A rabbit brain that was once stored in a deep-frozen state has been thawed, without damage to the vital organ. But, can this new technique be used to successfully freeze and thaw the brains of larger animals, - even humans?
The Brain Preservation Foundation (BPF) set a challenge for biologists to thaw a brain without damage to the component neurons. This Small Mammal Prize, which began five years ago, was now been successfully completed.
This new study could be used to develop new techniques in treating brain diseases. The success of this project might also be a first step toward, one day, preserving human brains. Without damage to the neurons, even memories might be preserved.
"Every neuron and synapse looks beautifully preserved across the entire brain. Simply amazing given that I held in my hand this very same brain when it was vitrified glassy solid... This is not your father's cryonics," Kenneth Hayworth, BPF President, said.
The next step in research is epitomized by the Large Mammal Prize. In order to win the award, researchers would need to successfully freeze and thaw a pig brain using techniques that could be applied to human patients facing imminent death. One group of contestants, calling themselves 21st Century Medicine, has already submitted an entry that is being subjected to analysis.
Researchers who won the completed prize will be awarded a total of $26,735.
Significant damage is caused to the brain by ice crystals using traditional freezing methods. To get around this problem, researchers in this new study used a process called vitrification. This technique takes advantage of cryoprotectants to prevent damage to the neurons during the cooling and thawing processes. The brains were stored at -211 degrees Fahrenheit. One large question facing biologists is how well neurons will need to be preserved in order to properly store memories after death.
Study of how the brain reacts to freezing and defrosting could also assist researchers in developing new techniques to treat diseases and disorders of the organ, including Alzheimer's. One team of investigators is currently working to image the entire brain of a mouse using an electron microscope, in an effort to better understand how neurons in the organ connect together to process thoughts, senses, and memory. This study is expected to take several years to complete.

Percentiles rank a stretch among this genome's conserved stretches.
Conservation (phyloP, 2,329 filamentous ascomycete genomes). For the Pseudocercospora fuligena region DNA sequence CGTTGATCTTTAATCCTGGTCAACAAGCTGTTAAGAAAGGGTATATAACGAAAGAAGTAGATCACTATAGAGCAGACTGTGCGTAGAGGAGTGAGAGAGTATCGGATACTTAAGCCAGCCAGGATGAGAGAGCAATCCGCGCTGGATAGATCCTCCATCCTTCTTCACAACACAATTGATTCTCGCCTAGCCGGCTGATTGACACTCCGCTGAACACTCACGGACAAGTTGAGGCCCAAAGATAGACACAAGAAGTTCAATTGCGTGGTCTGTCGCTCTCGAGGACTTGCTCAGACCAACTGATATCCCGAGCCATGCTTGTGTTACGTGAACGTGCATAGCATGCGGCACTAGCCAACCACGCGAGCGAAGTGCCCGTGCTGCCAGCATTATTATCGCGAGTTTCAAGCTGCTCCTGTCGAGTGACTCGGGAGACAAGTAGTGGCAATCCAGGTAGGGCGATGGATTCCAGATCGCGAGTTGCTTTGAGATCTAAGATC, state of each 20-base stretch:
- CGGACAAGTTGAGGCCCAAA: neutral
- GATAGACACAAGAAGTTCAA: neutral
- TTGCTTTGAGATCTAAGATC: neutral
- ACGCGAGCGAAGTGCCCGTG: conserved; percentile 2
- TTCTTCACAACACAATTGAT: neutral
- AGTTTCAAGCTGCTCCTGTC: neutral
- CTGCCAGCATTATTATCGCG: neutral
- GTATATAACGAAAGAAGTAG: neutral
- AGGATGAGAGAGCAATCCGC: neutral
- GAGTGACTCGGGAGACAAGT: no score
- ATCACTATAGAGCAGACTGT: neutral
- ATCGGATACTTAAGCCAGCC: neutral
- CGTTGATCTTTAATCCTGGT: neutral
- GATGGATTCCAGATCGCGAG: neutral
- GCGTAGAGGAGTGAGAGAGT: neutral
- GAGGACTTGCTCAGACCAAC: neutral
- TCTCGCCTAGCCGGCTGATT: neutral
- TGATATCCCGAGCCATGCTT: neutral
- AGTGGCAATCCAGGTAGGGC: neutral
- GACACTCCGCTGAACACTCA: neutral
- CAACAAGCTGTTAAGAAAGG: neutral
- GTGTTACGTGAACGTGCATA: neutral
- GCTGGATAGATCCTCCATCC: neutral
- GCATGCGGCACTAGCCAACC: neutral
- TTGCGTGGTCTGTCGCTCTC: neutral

If memories can be preserved following freezing and thawing of brains, the technique could be used to provide a form of immortality for those who select to undergo the process.
For years, researchers, as well as much of the general public, has sought a way of preserving the human brain in stasis, awaiting a time when medical science will have advanced enough to cure whichever disease was responsible for the terminal condition.
Walt Disney, the famed animator, is popularly believed to be frozen in death, awaiting a future during which he will be thawed. However, this story is false. His funeral was carried out by his family with a great deal of privacy. This desire, combined with Disney's love of theatrics, likely sparked this urban legend.
Analysis of process of thawing a frozen rabbit brain was published in the journal Cryobiology.
Photo: Neil Conway | Flickr